So he knows the hot seat from several perspectives. Maybe he doesn’t embrace it, but he is aware of it well enough to understand how to deal with it and know that it isn’t going to go away.

“The minute you think you’re not on the hot seat is when you get yourself in trouble,” said Shula Wednesday afternoon.

When he arrived at the Wynfrey Hotel Wednesday, he got a quick reminder of just how hot the seat is now and how hot it’s going to be in September once the season begins. The lobby of the hotel was filled with Alabama fans seeking autographs. Everybody wants a Shula autograph right now. That might not be the case if the Crimson Tide loses a couple of games before November gets here.

In the crowd of fans were several wearing houndstooth hats, replicas of the one that was Bear Bryant’s trademark. The hats were probably purchased at the Alabama football paraphernalia store that’s just 10 or 15 steps away from the hotel lobby in the Galleria Mall.

The hats are a graphic reminder that any level of success he achieves at the University of Alabama will always be measured by the success of Bear Bryant. He can’t control what Bear Bryant did just as he can’t control the unrealistic expectations of this very rabid fan base. All he can do is do the best he can to turn the expectations and the winning traditions established by Bryant into positives that he can use to continue selling his program and motivating his team.

The positives are plenty. He’s had three recruiting classes so the team he will put on the field this fall will be made up mostly of players he has recruited. That’s created a comfort level and there is further comfort in a stable coaching staff that includes old-timers and former head coaches like Joe Kines, Sparky Woods and Dave Rader. Last year he had 14 players on the field that had already earned their college degrees. By the time December rolls around this year, he’ll have at least 11 on the field with a degree. So the positives are plenty.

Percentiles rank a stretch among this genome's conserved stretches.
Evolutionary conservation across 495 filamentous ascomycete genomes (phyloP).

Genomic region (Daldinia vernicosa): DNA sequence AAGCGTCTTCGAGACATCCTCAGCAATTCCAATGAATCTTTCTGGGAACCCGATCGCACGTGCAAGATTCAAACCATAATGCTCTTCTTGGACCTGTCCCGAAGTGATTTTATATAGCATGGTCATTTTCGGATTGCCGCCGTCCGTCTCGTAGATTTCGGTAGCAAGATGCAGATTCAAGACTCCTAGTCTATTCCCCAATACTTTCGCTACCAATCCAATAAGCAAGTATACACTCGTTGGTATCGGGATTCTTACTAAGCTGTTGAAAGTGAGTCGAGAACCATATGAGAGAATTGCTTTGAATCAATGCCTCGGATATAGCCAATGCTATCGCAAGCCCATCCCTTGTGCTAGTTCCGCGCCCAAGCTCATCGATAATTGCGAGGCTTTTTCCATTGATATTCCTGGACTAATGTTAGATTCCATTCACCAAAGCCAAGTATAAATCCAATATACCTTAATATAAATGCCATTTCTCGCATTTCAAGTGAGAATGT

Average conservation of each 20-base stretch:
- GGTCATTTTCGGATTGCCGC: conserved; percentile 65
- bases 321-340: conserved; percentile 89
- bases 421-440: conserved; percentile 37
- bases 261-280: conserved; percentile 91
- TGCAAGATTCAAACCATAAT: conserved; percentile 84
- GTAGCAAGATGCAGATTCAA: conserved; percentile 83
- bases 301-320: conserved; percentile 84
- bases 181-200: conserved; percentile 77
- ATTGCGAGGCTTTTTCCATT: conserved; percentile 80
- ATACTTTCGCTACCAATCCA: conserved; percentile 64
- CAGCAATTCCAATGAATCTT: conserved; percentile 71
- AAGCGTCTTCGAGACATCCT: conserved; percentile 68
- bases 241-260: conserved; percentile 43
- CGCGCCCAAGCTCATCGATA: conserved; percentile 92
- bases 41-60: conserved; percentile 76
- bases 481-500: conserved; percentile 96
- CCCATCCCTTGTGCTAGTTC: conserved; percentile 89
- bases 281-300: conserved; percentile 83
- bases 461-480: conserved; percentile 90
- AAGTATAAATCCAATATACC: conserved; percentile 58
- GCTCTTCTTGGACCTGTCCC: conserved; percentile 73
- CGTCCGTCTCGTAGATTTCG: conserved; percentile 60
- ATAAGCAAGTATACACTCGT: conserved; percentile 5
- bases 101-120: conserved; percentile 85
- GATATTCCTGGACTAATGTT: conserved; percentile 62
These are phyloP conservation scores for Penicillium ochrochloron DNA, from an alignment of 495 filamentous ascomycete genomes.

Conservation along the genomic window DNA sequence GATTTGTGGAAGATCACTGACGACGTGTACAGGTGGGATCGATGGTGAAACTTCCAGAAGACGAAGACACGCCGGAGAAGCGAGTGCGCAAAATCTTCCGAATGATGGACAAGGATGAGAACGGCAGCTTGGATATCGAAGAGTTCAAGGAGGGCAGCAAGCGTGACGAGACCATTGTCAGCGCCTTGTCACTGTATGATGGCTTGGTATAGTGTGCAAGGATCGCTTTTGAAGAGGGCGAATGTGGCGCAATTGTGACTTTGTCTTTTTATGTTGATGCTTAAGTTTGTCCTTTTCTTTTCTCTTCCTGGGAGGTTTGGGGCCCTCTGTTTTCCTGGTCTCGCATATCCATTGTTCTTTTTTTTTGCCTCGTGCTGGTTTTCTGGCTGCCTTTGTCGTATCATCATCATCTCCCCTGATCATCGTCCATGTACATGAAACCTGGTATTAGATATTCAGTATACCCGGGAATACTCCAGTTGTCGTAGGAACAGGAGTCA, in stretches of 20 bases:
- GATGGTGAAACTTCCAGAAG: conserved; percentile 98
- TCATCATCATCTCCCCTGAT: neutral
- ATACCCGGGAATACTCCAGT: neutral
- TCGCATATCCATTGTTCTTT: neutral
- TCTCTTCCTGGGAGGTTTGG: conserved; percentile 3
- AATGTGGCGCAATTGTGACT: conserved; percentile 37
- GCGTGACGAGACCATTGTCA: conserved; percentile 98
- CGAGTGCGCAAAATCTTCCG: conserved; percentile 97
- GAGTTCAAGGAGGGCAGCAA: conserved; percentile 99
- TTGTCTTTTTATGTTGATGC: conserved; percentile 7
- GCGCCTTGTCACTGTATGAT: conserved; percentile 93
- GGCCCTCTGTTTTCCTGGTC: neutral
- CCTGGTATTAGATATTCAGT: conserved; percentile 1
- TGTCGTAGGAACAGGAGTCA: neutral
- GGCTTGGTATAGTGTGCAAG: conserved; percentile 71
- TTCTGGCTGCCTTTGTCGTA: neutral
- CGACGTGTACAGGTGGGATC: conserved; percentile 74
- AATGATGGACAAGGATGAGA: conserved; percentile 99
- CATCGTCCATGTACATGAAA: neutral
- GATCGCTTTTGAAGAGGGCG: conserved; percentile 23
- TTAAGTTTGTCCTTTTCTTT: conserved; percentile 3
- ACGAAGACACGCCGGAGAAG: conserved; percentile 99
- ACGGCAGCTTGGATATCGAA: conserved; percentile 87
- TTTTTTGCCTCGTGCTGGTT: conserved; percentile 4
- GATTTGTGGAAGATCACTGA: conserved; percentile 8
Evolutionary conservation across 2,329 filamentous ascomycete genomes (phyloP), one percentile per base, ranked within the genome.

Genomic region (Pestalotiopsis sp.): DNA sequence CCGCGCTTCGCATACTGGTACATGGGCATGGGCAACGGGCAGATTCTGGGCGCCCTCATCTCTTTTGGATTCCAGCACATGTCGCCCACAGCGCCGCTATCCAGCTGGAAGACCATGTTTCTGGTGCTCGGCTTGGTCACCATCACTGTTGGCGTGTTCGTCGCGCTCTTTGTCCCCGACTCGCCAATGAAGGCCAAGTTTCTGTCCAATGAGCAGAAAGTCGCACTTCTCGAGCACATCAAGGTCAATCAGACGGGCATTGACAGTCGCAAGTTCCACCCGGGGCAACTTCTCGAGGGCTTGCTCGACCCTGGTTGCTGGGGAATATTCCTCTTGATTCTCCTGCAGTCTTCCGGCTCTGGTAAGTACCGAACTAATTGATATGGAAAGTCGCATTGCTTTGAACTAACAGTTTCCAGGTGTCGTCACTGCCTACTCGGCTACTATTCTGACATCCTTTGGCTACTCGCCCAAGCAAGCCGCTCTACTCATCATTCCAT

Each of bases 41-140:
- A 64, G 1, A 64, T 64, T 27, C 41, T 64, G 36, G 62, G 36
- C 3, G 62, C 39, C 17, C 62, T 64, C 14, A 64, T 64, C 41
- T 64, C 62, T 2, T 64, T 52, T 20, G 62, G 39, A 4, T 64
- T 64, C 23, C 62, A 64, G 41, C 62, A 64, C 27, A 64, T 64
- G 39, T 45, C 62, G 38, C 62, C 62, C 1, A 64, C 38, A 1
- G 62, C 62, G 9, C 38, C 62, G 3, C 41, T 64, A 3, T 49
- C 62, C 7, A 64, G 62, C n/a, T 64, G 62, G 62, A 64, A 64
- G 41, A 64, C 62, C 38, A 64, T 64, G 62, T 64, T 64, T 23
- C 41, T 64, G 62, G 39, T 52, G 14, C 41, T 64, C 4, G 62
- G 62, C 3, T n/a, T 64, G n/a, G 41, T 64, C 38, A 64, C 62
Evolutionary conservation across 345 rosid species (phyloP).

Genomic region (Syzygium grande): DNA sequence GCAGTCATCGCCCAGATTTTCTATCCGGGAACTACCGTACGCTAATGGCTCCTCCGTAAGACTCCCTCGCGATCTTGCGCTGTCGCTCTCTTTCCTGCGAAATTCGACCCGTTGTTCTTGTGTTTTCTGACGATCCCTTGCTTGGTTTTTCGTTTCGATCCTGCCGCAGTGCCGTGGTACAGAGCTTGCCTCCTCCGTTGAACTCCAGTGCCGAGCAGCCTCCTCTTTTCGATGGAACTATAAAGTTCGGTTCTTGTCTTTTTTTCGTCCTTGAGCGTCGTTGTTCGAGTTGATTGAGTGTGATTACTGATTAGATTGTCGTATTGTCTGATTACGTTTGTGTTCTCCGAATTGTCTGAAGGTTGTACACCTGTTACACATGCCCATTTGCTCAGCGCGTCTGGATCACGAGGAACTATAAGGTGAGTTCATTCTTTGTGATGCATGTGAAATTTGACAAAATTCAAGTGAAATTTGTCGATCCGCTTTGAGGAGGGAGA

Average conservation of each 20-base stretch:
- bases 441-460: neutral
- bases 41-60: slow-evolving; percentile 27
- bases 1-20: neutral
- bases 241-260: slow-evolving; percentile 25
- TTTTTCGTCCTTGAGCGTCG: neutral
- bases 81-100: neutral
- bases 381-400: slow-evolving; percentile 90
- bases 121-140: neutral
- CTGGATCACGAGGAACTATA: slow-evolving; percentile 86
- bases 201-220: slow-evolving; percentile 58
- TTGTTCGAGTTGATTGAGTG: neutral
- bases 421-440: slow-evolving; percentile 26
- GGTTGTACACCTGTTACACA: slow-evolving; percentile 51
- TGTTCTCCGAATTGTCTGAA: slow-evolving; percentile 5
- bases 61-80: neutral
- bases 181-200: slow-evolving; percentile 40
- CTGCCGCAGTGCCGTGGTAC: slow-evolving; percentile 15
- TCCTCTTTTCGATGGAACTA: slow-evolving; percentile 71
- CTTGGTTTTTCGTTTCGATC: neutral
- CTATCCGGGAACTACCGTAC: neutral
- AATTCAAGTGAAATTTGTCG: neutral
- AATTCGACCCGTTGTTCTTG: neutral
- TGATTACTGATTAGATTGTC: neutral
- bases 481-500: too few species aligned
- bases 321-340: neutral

All those positive elements are good things to have but if Mike Shula doesn’t win, all the positives won’t matter a hill of beans. The same crowds that greet him enthusiastically here at the Wynfrey Hotel might be the same folks calling for his head if he doesn’t win big this year.

“I wish as a player I was exposed to that much excitement in the offseason that I am now as a coach,” he said. “It’s something that with the excitement comes high expectations. Nobody realizes that more than we do as coaches. We remind ourselves that each and ever day, how important it is to come to work and know you have to worry about the things you can control and give your best each and every day and have that be contagious with your players.”

The only kind of contagious that Alabama fans will stand for this fall is winning. They’ll tell you that Mike Shula is a great guy, a nice guy, a heckuva football coach right now. Let’s see what they’re saying when November rolls around.